Sample of a legal form used by personal representatives that's titled Florida Personal Representative Checklist. The document has checkboxes and someone about to fill it out.A personal representative is an individual who’s in charge of settling someone’s estate after they pass away. In other words, they’re appointed to oversee the distribution of assets and inheritance in probate court.

Personal representatives are sometimes referred to as executors/executrixes. They may also be referred to as administrators in cases where someone passes away without a will.

This article provides information on the function and duties of a personal representative, particularly, in Florida’s probate process.

The Main Duties of a Personal Representative

As previously stated, a personal representative is an individual approved by the court to carry out the administration of an estate. Their first duty involves opening a probate case by filing a petition for administration.

Other duties include:

  • Gathering out-of-state assets
  • Paying owed estate taxes
  • Determine the creditors of the descendent
  • Serve the Notice of Administration on all beneficiaries
  • Distributing assets of the estate as stated in the will
  • Closing the estate

In Florida, an attorney is required in almost every probate case. The state has very complex laws regarding probate and their laws on personal representatives are no exception.

As a result, personal representatives can, and should obtain legal council from an experienced probate lawyer to assist with the administration of an estate.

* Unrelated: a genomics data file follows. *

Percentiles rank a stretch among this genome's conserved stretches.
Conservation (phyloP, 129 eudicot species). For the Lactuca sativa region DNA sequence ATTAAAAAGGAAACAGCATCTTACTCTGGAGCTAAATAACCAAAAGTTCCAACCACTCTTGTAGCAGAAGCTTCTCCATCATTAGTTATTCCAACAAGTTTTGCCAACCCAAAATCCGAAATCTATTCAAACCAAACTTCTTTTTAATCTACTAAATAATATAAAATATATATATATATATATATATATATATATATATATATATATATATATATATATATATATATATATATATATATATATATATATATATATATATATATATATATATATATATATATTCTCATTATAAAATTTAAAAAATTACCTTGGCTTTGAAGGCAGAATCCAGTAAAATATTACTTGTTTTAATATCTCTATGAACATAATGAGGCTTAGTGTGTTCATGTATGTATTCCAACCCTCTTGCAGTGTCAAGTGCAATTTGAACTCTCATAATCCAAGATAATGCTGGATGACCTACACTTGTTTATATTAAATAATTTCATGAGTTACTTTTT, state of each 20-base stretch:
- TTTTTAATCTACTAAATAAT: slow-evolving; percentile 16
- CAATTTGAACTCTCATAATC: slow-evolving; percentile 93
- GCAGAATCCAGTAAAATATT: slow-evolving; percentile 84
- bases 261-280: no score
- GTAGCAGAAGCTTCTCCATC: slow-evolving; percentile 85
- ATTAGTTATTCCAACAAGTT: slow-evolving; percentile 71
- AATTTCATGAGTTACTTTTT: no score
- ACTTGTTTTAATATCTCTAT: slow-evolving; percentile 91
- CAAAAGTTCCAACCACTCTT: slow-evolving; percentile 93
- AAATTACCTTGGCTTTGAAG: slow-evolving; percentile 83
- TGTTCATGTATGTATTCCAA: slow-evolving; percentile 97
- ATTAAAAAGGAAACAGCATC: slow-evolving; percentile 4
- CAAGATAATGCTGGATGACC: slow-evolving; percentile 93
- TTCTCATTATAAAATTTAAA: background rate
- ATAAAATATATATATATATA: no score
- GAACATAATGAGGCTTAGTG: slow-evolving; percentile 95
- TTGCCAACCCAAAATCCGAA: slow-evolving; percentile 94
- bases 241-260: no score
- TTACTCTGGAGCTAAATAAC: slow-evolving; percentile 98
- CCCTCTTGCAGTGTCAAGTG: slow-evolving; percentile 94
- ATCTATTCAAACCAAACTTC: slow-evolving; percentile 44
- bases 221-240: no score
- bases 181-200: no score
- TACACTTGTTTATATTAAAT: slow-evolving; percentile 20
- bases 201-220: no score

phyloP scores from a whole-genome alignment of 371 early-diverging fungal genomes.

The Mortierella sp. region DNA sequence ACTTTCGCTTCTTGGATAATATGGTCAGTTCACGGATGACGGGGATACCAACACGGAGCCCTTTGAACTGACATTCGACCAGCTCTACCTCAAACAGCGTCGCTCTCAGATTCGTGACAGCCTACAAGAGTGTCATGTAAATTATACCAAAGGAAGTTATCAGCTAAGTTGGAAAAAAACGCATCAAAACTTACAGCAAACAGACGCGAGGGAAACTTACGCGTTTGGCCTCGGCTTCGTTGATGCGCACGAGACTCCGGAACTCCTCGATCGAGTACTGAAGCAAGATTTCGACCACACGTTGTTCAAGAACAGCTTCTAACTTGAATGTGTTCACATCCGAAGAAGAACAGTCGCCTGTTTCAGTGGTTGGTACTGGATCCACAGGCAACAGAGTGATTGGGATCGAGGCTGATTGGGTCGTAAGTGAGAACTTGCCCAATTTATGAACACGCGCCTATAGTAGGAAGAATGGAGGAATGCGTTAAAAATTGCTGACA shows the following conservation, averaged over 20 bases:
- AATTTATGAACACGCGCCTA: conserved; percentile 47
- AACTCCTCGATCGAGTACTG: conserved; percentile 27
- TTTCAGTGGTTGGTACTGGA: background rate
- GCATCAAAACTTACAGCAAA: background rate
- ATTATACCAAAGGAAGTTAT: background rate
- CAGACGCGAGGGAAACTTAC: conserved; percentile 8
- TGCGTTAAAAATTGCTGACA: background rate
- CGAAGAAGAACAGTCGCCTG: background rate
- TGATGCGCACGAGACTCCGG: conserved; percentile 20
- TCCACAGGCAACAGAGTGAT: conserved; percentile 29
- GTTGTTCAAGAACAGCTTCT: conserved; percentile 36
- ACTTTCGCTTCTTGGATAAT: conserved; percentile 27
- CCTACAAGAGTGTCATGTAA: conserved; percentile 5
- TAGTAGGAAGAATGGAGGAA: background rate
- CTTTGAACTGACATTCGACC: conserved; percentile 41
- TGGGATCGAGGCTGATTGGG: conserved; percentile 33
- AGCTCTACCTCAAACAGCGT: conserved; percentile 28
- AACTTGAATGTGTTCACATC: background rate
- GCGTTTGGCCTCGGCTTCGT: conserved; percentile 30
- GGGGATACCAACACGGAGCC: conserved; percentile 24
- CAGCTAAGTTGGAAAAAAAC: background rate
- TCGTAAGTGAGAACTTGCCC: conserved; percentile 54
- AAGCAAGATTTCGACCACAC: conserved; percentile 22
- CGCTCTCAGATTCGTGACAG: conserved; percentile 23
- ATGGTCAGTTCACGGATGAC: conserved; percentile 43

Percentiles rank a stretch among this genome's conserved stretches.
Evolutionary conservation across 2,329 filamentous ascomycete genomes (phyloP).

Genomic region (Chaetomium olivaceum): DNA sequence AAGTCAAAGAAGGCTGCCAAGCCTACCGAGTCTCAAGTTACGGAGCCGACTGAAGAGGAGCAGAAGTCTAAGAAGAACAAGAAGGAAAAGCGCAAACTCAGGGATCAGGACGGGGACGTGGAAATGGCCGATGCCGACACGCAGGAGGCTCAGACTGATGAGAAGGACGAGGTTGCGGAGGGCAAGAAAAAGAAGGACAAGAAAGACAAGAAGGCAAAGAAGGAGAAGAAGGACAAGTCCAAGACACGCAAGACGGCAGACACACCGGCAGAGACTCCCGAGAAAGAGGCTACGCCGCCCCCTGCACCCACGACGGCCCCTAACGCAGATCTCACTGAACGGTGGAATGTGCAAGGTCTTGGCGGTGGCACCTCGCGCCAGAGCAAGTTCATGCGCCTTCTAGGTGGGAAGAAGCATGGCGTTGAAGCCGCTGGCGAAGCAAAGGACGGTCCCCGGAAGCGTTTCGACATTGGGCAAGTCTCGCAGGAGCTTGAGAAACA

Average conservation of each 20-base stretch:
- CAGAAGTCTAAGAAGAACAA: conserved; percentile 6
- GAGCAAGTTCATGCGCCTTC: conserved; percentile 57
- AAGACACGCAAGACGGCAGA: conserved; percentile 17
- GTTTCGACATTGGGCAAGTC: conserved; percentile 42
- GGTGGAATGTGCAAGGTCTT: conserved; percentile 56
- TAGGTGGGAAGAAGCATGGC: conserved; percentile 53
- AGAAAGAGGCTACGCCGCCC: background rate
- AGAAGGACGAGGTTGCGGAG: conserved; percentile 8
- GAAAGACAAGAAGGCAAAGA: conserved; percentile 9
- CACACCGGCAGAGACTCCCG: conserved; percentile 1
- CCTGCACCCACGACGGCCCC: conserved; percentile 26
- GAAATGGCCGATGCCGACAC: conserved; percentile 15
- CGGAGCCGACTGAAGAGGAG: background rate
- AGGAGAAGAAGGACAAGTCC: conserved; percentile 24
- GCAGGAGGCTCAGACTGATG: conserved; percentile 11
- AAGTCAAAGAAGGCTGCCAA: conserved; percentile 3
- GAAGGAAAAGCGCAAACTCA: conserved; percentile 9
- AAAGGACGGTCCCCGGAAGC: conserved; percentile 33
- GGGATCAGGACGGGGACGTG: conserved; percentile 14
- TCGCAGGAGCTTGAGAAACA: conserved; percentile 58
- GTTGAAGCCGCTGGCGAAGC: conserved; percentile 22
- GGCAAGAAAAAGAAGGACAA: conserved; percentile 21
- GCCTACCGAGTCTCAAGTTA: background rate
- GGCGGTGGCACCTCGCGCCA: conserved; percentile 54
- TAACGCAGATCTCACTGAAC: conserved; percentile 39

Who Can Serve as a Personal Representative?

In the state of Florida, almost anyone can serve as a personal representative. The only people excluded from this role are felons, minors, and people who are physically or mentally unable to carry out the duties.

There is, however, a statutory order of preference for representatives. If it’s a testate estate (an estate with a will), the order of preference is as follows:

  1. The individual selected by the will or nominated by the power conferred by the will
  2. The successor to the individual selected by the will
  3. The person selected by a majority interest of the people entitled to the estate
  4. The most qualified devisee under the will, selected by the court
  5. Any other capable person selected by the court

If the estate is intestate (without a will), the order of preference is as follows:

  1. The surviving spouse
  2. The person selected by the majority interest of the heirs
  3. The best-qualified heir chosen by the court
  4. Any capable person appointed by the court

Removal of a Personal Representative

If you believe a chosen personal representative is not fit to perform the duties in probate, there are steps that can be taken to remove the individual in that role.

You, as the petitioner, must prove to the court that the removal of the individual is in the best interest of the estate.

Examples of reasons to remove a person from their role include:

  • Mismanagement of estate
  • Breach of fiduciary duty
  • Embezzlement
  • Incompetency

A person can also be removed from their role as a personal representative for non-fault issues, such as falling seriously ill.

Legal Help For Probate Issues

At Di Pietro Partners we represent personal representatives throughout the probate process. Our law firm has extensive experience with estate administration and other probate matters throughout the State of Florida.

We also have extensive experience in estate litigation cases involving the removal of a personal representative. In these cases, our team of trial lawyers are well equipped to advocate on your behalf and provide you with the best representation possible.

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